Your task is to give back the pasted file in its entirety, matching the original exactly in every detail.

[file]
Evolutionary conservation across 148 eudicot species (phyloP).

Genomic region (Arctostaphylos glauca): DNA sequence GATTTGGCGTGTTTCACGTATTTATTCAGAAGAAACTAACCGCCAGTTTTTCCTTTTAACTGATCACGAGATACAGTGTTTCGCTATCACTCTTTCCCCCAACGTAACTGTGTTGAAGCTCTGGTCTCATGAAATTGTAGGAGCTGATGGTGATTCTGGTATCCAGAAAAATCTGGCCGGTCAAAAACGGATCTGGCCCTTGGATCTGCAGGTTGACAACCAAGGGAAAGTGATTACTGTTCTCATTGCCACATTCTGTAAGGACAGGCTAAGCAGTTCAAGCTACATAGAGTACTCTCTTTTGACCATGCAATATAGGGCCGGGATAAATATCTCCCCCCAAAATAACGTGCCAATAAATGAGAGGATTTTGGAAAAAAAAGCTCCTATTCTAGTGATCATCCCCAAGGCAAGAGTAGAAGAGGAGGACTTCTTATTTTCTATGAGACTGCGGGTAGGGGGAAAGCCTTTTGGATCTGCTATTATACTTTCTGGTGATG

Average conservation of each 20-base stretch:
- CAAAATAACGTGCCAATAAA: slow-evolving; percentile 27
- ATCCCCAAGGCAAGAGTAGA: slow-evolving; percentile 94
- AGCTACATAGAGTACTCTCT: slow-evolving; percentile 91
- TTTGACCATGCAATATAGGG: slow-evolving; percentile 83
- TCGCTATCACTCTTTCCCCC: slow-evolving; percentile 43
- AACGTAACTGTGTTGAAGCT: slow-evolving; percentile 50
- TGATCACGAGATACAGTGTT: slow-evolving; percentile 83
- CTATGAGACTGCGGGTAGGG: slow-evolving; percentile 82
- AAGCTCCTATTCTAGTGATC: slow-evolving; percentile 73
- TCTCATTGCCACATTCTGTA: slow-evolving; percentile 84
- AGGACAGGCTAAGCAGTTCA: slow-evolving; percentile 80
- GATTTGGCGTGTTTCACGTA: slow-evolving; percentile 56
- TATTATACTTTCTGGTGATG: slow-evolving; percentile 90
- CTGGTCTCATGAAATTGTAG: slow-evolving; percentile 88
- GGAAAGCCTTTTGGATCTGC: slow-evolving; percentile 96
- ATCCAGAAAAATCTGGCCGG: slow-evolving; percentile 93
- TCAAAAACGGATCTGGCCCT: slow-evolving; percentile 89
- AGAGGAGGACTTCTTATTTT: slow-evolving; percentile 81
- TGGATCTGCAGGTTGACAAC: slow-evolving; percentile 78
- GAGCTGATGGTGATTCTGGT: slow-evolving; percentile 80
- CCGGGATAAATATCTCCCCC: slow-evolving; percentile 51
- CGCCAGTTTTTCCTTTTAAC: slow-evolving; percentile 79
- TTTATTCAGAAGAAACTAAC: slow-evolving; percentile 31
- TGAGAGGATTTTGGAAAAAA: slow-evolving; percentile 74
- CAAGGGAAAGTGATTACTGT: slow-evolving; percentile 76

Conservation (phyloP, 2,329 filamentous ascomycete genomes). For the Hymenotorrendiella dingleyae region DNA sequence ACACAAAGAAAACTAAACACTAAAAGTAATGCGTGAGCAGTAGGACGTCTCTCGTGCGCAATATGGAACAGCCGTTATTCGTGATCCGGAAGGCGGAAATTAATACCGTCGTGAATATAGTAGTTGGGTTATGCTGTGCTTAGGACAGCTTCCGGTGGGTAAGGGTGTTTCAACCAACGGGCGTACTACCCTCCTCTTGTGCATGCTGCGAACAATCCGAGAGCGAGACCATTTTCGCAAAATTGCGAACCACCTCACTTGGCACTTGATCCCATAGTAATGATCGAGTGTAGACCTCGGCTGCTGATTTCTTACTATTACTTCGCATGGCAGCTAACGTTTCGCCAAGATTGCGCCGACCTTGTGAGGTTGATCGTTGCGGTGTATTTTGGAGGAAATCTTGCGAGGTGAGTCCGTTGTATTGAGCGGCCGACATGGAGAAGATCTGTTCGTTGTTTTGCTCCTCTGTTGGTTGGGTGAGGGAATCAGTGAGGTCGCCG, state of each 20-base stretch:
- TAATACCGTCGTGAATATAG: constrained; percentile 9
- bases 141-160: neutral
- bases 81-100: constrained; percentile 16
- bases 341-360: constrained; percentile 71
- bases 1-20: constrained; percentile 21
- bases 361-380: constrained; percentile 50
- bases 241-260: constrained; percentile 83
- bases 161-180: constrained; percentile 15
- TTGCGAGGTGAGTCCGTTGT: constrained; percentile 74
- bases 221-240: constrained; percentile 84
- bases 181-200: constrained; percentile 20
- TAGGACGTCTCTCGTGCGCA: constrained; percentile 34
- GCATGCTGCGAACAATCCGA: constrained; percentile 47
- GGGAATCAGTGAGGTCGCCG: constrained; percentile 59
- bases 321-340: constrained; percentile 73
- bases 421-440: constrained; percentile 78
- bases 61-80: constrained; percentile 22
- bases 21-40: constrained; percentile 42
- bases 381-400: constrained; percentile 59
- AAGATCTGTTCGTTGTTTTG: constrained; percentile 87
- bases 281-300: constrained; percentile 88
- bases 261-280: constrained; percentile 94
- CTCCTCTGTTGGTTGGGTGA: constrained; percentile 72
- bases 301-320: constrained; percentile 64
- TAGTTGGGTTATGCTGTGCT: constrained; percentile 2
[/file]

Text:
Evolutionary conservation across 148 eudicot species (phyloP).

Genomic region (Arctostaphylos glauca): DNA sequence GATTTGGCGTGTTTCACGTATTTATTCAGAAGAAACTAACCGCCAGTTTTTCCTTTTAACTGATCACGAGATACAGTGTTTCGCTATCACTCTTTCCCCCAACGTAACTGTGTTGAAGCTCTGGTCTCATGAAATTGTAGGAGCTGATGGTGATTCTGGTATCCAGAAAAATCTGGCCGGTCAAAAACGGATCTGGCCCTTGGATCTGCAGGTTGACAACCAAGGGAAAGTGATTACTGTTCTCATTGCCACATTCTGTAAGGACAGGCTAAGCAGTTCAAGCTACATAGAGTACTCTCTTTTGACCATGCAATATAGGGCCGGGATAAATATCTCCCCCCAAAATAACGTGCCAATAAATGAGAGGATTTTGGAAAAAAAAGCTCCTATTCTAGTGATCATCCCCAAGGCAAGAGTAGAAGAGGAGGACTTCTTATTTTCTATGAGACTGCGGGTAGGGGGAAAGCCTTTTGGATCTGCTATTATACTTTCTGGTGATG

Average conservation of each 20-base stretch:
- CAAAATAACGTGCCAATAAA: slow-evolving; percentile 27
- ATCCCCAAGGCAAGAGTAGA: slow-evolving; percentile 94
- AGCTACATAGAGTACTCTCT: slow-evolving; percentile 91
- TTTGACCATGCAATATAGGG: slow-evolving; percentile 83
- TCGCTATCACTCTTTCCCCC: slow-evolving; percentile 43
- AACGTAACTGTGTTGAAGCT: slow-evolving; percentile 50
- TGATCACGAGATACAGTGTT: slow-evolving; percentile 83
- CTATGAGACTGCGGGTAGGG: slow-evolving; percentile 82
- AAGCTCCTATTCTAGTGATC: slow-evolving; percentile 73
- TCTCATTGCCACATTCTGTA: slow-evolving; percentile 84
- AGGACAGGCTAAGCAGTTCA: slow-evolving; percentile 80
- GATTTGGCGTGTTTCACGTA: slow-evolving; percentile 56
- TATTATACTTTCTGGTGATG: slow-evolving; percentile 90
- CTGGTCTCATGAAATTGTAG: slow-evolving; percentile 88
- GGAAAGCCTTTTGGATCTGC: slow-evolving; percentile 96
- ATCCAGAAAAATCTGGCCGG: slow-evolving; percentile 93
- TCAAAAACGGATCTGGCCCT: slow-evolving; percentile 89
- AGAGGAGGACTTCTTATTTT: slow-evolving; percentile 81
- TGGATCTGCAGGTTGACAAC: slow-evolving; percentile 78
- GAGCTGATGGTGATTCTGGT: slow-evolving; percentile 80
- CCGGGATAAATATCTCCCCC: slow-evolving; percentile 51
- CGCCAGTTTTTCCTTTTAAC: slow-evolving; percentile 79
- TTTATTCAGAAGAAACTAAC: slow-evolving; percentile 31
- TGAGAGGATTTTGGAAAAAA: slow-evolving; percentile 74
- CAAGGGAAAGTGATTACTGT: slow-evolving; percentile 76

Conservation (phyloP, 2,329 filamentous ascomycete genomes). For the Hymenotorrendiella dingleyae region DNA sequence ACACAAAGAAAACTAAACACTAAAAGTAATGCGTGAGCAGTAGGACGTCTCTCGTGCGCAATATGGAACAGCCGTTATTCGTGATCCGGAAGGCGGAAATTAATACCGTCGTGAATATAGTAGTTGGGTTATGCTGTGCTTAGGACAGCTTCCGGTGGGTAAGGGTGTTTCAACCAACGGGCGTACTACCCTCCTCTTGTGCATGCTGCGAACAATCCGAGAGCGAGACCATTTTCGCAAAATTGCGAACCACCTCACTTGGCACTTGATCCCATAGTAATGATCGAGTGTAGACCTCGGCTGCTGATTTCTTACTATTACTTCGCATGGCAGCTAACGTTTCGCCAAGATTGCGCCGACCTTGTGAGGTTGATCGTTGCGGTGTATTTTGGAGGAAATCTTGCGAGGTGAGTCCGTTGTATTGAGCGGCCGACATGGAGAAGATCTGTTCGTTGTTTTGCTCCTCTGTTGGTTGGGTGAGGGAATCAGTGAGGTCGCCG, state of each 20-base stretch:
- TAATACCGTCGTGAATATAG: constrained; percentile 9
- bases 141-160: neutral
- bases 81-100: constrained; percentile 16
- bases 341-360: constrained; percentile 71
- bases 1-20: constrained; percentile 21
- bases 361-380: constrained; percentile 50
- bases 241-260: constrained; percentile 83
- bases 161-180: constrained; percentile 15
- TTGCGAGGTGAGTCCGTTGT: constrained; percentile 74
- bases 221-240: constrained; percentile 84
- bases 181-200: constrained; percentile 20
- TAGGACGTCTCTCGTGCGCA: constrained; percentile 34
- GCATGCTGCGAACAATCCGA: constrained; percentile 47
- GGGAATCAGTGAGGTCGCCG: constrained; percentile 59
- bases 321-340: constrained; percentile 73
- bases 421-440: constrained; percentile 78
- bases 61-80: constrained; percentile 22
- bases 21-40: constrained; percentile 42
- bases 381-400: constrained; percentile 59
- AAGATCTGTTCGTTGTTTTG: constrained; percentile 87
- bases 281-300: constrained; percentile 88
- bases 261-280: constrained; percentile 94
- CTCCTCTGTTGGTTGGGTGA: constrained; percentile 72
- bases 301-320: constrained; percentile 64
- TAGTTGGGTTATGCTGTGCT: constrained; percentile 2